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FDA Budget Sequestration

By Jonathan W. Emord

Under the Budget Control Act of 2011, Congress must either agree to spending cuts or a 7.8% across-the-board cut will be imposed on all federal agencies.  With the White House and Congressional Republicans at an impasse, those automatic cuts appear likely.  For the FDA, that means a reduction in about $68 million in user fee revenues from prescription drug and medical device companies along with $26 million from generic and biosimilar user fees, and about $200 million from direct congressional appropriations.  FDA’s overall budget is about $2.7 billion.

The immediate impact of $300 million in cuts will make it difficult for FDA to maintain the pace of new drug approvals, implement the Food Safety Modernization Act mandates, fulfill mandated levels of inspections of food and dietary supplement companies, inspect imported food items at levels planned, and hire the number of inspectors the agency slated for this coming year.  The Center for Food Safety and Applied Nutrition essentially operates with a permanent staff equal to the one it had in 1992 despite the addition of dozens of new responsibilities mandated by legislation passed since 1992.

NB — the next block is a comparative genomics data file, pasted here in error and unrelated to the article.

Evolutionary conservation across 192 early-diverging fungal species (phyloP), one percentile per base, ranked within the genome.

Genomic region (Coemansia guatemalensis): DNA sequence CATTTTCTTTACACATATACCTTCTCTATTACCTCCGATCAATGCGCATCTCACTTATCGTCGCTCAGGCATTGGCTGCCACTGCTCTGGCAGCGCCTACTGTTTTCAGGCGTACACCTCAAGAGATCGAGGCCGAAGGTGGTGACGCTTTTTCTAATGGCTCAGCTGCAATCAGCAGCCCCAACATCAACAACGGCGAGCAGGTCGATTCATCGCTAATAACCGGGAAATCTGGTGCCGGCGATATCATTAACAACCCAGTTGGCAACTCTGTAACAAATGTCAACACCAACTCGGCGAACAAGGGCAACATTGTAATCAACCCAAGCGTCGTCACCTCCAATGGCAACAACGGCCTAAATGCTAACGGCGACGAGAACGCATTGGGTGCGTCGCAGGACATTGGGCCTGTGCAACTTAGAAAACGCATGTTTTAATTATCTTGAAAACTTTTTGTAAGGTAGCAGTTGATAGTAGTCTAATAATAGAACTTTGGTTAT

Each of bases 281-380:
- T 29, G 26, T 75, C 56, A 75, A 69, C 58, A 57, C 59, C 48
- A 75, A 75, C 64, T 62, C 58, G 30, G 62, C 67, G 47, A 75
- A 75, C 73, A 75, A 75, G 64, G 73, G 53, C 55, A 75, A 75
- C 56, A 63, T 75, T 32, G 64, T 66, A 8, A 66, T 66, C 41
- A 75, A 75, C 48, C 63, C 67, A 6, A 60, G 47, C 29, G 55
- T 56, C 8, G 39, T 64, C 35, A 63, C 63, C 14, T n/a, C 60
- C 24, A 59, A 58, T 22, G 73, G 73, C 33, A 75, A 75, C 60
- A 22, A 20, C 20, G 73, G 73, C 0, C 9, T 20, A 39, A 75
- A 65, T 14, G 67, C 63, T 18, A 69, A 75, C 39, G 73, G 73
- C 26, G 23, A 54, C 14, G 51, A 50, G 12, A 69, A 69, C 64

For many in the food and supplement industry, the automatic cuts may mean a welcomed reprieve from the burdens associated with ramped up federal inspections.  Although we are unlikely to see cessation of inspections, congressionally mandated increases in inspections and regulatory compliance activities (particularly those coming from the Food Safety and Modernization Act) are unlikely to occur in 2013.

For those in the drug industry, the automatic cuts pose a very real prospect of significant new delays in the drug approval process.  User fees given to the U.S. Treasury are likely to be withheld by the treasury to comply with the requirements of the Budget Control Act.

Given current budget realities, even if a budget deal is reached sometime in the New Year, FDA will not receive the kind of increases in funding it enjoyed last year (an added $50 million to its appropriations from Congress ostensibly to enforce the Food Safety and Modernization Act).

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